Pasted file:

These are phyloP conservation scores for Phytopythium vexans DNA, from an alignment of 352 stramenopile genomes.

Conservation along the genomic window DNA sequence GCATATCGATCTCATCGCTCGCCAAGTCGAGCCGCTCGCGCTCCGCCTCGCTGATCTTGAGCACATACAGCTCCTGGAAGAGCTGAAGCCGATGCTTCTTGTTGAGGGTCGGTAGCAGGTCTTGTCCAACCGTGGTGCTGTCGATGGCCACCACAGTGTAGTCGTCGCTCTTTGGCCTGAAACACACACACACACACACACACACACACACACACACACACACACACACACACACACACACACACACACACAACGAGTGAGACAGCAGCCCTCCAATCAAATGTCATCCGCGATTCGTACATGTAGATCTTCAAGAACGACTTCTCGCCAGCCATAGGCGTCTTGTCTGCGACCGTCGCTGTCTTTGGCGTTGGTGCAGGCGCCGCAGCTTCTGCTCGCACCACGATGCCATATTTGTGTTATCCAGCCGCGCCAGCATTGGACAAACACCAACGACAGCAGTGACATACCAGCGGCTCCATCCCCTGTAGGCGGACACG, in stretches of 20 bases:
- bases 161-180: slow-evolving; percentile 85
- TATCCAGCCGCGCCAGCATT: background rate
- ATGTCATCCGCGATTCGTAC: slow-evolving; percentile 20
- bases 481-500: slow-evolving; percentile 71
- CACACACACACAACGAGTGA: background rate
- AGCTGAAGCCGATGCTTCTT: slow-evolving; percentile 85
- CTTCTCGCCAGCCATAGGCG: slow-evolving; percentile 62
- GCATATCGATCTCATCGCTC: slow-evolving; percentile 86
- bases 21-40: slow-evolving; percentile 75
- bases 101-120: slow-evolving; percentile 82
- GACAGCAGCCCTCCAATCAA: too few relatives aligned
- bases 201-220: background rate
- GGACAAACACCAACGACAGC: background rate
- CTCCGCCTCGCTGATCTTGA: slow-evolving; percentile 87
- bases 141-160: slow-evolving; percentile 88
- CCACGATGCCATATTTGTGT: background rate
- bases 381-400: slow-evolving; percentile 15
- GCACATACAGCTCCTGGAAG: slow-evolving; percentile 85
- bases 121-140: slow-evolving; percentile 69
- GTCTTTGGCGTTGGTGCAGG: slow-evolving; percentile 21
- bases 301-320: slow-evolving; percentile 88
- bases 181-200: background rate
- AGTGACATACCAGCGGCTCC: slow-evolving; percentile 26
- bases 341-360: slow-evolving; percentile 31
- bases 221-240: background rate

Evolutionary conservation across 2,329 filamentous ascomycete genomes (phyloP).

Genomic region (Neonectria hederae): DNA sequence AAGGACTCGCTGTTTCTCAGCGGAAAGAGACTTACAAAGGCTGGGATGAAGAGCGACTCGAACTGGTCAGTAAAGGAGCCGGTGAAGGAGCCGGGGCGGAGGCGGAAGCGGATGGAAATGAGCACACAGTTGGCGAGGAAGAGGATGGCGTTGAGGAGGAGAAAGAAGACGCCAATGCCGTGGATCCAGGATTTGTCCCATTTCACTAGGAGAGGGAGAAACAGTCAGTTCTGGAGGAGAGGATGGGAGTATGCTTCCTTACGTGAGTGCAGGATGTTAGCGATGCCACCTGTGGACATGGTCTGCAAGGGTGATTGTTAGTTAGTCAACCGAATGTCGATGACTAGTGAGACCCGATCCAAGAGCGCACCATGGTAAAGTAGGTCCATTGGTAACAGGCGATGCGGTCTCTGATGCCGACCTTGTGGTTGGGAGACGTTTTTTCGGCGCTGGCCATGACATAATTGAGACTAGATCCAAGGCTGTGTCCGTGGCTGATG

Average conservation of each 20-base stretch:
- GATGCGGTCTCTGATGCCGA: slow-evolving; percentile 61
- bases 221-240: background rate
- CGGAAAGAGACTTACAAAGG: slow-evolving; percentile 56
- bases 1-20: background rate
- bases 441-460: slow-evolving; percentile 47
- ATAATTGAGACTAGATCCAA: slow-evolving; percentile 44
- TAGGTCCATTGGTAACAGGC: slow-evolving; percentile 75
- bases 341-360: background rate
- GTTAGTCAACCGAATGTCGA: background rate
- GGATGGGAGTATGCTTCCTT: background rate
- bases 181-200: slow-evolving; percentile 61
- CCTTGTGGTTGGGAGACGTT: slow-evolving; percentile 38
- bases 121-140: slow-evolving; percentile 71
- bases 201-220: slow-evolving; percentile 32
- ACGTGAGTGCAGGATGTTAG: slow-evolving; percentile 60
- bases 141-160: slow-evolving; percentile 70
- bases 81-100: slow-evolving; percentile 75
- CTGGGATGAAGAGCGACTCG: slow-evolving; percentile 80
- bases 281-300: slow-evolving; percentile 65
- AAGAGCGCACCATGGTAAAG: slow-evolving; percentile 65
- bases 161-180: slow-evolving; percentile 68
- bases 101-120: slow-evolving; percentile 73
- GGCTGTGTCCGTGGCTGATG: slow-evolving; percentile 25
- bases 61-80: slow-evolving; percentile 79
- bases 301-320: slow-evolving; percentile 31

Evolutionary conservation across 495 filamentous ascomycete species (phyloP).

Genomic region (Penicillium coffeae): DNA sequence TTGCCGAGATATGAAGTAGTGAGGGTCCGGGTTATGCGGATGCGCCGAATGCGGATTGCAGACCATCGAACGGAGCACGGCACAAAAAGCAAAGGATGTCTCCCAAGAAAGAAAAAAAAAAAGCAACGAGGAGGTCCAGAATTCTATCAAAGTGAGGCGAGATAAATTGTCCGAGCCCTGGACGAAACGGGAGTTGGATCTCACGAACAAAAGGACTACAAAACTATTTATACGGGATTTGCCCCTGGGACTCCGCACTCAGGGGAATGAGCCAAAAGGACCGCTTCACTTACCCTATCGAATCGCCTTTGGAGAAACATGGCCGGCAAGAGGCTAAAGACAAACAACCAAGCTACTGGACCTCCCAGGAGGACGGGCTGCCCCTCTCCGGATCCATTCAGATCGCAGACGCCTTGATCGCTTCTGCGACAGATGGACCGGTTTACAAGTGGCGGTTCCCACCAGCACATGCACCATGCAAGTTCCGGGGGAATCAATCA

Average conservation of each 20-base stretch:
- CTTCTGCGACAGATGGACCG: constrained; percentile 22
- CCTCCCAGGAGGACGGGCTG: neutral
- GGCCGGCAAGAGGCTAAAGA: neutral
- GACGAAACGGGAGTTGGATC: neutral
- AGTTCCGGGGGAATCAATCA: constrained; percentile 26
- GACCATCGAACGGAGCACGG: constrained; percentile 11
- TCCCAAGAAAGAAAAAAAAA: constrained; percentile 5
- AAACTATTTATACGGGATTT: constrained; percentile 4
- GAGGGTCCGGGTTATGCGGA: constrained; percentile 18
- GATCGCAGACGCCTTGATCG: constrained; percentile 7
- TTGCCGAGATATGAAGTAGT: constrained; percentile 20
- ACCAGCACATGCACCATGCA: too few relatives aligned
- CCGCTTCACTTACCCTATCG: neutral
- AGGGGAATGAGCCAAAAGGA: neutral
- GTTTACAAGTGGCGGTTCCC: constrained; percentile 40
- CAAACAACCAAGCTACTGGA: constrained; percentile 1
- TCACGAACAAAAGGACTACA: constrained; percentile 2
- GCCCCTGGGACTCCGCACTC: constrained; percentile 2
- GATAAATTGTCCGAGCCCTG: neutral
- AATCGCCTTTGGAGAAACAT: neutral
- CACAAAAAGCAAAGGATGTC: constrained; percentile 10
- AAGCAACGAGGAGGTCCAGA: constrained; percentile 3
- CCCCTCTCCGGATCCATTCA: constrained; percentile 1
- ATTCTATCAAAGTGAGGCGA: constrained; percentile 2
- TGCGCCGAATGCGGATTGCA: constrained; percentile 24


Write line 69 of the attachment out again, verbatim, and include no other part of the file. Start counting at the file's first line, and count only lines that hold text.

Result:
- TTGCCGAGATATGAAGTAGT: constrained; percentile 20